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Francine Hardaway: Francine's Hip Replacement Story

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About two years ago, after a lifetime of running, aerobics, yoga, tennis, and everything else you can think of to keep fit, I found myself suddenly limping, in a lot of pain, and losing my quality of life. When I went to my (male) family doctor, he told me to get a hip replacement. He said it just like that: “time for a hip replacement.”

No discussion of the risks, none of the fact that there’s a long recovery, nothing about the perils of general anaesthesia. It may as well have been “replace the spark plugs.”

I’m not a fan of unquestioned medical advice, and my mother “sundowned” after general anaesthesia for diverticulitis surgery and never recovered, tipping over into Alzheimer’s disease and a terrible slow decline. So I tried it all: acupuncture, physical therapy. yoga, stretching, Celebrex — whatever.

Nothing worked. My joint was bone on bone. But I also have back problems, which I had always controlled through yoga, and I knew a lot about alignment. After all, the “hip bone’s connected to the thigh bone, the thigh bone’s connected to the knee bone,” and they are all connected to the spine.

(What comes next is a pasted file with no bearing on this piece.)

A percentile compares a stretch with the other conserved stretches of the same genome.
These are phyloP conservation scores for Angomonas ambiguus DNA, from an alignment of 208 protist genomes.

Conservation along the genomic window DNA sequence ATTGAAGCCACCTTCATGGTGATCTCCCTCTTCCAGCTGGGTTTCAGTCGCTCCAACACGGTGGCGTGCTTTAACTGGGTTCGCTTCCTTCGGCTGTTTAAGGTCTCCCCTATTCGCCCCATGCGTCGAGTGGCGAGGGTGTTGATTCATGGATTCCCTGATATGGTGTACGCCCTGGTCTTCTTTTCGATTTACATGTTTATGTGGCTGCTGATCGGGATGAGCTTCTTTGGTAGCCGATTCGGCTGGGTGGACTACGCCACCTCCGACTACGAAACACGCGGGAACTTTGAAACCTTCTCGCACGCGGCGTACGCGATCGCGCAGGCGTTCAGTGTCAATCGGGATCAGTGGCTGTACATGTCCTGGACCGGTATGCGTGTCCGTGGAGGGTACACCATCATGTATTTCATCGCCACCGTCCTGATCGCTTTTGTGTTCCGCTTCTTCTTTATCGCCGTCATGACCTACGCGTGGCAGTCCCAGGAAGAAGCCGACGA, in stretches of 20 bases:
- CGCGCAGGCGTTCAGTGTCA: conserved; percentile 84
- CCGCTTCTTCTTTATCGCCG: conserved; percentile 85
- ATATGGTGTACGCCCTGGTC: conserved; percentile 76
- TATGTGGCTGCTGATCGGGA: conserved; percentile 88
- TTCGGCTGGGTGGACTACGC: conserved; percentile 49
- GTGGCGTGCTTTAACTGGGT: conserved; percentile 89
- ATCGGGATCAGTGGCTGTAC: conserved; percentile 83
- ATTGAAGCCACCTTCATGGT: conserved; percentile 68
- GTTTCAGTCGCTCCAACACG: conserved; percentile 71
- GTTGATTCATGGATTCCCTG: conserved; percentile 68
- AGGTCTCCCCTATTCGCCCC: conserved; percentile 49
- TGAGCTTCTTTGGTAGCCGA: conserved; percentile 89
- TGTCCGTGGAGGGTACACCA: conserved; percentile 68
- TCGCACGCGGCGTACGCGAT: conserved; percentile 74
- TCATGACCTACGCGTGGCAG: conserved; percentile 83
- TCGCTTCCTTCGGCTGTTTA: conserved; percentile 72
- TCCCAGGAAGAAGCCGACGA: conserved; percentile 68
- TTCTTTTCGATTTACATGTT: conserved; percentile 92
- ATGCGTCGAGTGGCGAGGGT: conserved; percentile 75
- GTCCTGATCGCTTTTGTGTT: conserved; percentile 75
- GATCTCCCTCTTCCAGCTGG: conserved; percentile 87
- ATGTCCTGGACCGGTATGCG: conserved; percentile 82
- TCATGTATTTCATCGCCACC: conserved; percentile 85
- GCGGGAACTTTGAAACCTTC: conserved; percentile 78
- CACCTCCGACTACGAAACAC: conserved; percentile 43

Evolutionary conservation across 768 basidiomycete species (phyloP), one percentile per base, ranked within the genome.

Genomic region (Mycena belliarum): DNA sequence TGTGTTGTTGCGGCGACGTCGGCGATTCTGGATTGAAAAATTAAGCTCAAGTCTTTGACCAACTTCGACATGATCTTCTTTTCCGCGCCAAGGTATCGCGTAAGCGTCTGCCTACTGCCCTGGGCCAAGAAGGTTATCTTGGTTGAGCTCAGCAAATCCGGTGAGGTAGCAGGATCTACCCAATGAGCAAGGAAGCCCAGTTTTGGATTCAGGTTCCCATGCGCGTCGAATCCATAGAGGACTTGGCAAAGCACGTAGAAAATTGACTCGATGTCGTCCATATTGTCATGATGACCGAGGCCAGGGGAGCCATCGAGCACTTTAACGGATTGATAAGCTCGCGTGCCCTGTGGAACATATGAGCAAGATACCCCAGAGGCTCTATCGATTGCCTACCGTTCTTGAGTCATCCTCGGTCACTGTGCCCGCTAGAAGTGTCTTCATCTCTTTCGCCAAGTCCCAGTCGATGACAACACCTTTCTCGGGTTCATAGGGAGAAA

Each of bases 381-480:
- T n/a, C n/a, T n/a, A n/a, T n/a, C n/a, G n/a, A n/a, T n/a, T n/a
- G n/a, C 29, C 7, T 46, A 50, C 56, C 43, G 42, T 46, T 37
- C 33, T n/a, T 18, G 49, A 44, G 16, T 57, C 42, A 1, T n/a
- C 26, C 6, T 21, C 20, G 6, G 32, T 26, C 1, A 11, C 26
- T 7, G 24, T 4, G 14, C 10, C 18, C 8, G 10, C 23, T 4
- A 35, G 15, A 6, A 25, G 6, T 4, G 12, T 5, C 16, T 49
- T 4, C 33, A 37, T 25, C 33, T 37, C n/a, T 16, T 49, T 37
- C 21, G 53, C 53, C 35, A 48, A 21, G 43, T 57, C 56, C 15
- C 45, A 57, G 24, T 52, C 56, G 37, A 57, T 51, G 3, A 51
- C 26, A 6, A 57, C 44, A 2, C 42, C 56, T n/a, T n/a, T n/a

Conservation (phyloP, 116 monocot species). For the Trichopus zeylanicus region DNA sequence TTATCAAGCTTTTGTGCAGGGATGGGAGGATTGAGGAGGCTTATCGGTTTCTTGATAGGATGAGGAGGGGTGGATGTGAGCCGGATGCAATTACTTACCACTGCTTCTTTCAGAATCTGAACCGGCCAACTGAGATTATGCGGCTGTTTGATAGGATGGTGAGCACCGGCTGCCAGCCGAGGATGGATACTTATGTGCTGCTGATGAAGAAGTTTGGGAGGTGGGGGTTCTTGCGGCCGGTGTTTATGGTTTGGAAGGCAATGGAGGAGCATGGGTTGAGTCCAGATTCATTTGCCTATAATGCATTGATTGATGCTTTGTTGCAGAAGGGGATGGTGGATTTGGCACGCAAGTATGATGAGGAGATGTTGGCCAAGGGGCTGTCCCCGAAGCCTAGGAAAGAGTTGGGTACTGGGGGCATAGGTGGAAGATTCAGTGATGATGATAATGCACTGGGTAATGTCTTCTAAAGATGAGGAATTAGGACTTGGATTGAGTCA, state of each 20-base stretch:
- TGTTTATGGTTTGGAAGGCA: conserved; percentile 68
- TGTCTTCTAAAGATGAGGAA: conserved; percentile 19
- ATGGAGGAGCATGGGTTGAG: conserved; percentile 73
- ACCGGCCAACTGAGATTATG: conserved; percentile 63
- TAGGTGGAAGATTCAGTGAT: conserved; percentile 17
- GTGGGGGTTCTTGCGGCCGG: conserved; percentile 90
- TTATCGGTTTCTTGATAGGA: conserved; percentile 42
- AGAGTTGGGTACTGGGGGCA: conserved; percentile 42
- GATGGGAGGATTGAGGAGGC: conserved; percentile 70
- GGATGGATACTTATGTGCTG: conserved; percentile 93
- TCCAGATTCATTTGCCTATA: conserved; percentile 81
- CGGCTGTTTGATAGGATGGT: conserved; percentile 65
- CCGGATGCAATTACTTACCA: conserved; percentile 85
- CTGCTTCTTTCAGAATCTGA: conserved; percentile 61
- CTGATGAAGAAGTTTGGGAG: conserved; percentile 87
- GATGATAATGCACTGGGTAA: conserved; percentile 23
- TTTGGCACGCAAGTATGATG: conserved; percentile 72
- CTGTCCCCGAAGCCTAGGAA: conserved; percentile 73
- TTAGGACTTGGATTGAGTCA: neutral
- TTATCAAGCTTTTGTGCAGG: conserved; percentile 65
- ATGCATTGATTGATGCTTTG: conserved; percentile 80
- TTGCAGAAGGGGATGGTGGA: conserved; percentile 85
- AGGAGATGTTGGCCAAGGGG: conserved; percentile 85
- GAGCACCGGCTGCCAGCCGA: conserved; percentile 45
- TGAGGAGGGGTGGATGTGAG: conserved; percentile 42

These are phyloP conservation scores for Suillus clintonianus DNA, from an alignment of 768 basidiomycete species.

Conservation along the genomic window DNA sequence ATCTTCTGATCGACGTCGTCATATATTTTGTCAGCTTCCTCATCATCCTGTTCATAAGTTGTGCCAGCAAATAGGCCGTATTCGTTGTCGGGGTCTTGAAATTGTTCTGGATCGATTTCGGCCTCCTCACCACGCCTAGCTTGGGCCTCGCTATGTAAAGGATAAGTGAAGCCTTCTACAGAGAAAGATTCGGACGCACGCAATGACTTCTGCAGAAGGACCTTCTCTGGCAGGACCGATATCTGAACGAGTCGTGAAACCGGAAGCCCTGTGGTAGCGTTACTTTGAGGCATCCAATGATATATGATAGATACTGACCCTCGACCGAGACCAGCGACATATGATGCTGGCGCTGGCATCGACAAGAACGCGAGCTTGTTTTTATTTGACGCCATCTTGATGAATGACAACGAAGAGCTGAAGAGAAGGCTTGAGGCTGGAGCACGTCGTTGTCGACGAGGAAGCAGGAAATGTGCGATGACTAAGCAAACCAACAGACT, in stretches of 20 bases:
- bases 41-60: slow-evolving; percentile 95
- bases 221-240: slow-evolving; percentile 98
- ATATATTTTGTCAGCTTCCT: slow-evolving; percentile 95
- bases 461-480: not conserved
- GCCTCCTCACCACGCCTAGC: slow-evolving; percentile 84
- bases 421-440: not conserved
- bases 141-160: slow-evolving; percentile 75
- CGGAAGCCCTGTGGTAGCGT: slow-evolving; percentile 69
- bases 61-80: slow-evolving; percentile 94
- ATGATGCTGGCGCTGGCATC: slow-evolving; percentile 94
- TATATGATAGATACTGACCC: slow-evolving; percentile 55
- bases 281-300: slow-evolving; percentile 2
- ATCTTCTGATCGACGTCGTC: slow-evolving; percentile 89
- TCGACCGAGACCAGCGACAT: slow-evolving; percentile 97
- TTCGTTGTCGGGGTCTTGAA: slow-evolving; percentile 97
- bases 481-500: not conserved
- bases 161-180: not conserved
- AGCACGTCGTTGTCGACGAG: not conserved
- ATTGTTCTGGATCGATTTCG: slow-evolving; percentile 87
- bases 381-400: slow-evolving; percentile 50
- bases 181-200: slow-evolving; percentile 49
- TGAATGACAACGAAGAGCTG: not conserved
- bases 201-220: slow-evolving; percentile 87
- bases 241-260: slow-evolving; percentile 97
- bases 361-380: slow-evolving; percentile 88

So I sought a surgeon who could help me with the hip replacement while not destroying the subtle alignment I had created in my back through yoga. The first guy I saw was so gruff that I walked out of his office. The second, a doctor in Tucson who does the minimally invasive surgery, admitted that he knew nothing about backs, and allowed as how my back wasn’t important, because after all this was my hip!

Finally I was referred to a female hip surgeon. And naturally, she listened to me and planned with me. She knew damned well that my back would be a problem, and she told me flat out that she couldn’t do minimally invasive surgery and guarantee my back would be okay after because she had to see inside the joint to position the new hip properly.

I trusted her, and we went through the surgery together, but it still wasn’t easy. Especially the recovery, about which no one is honest. If they told you it would be at least six months before you felt like a normal human being, you wouldn’t do it, so they stress the fact that you are up on your feet the same day. That’s not the same as being able to walk two golden retrievers on leashes. Also, the hospital itself is dangerous: nursing shortages, staph infections, complications, and all the psychological issues.

I had no one to talk to about these, and very little from the patient’s perspective to read. So I kept a blog here. I documented my fears, my opinions of surgeon and hospital, and my ups and downs during the recovery.

Please read it, share it, and recommend it to other people contemplating hip replacement. If we share enough stories, we will get good medical care. If we keep it to ourselves, we will literally suffer in silence.

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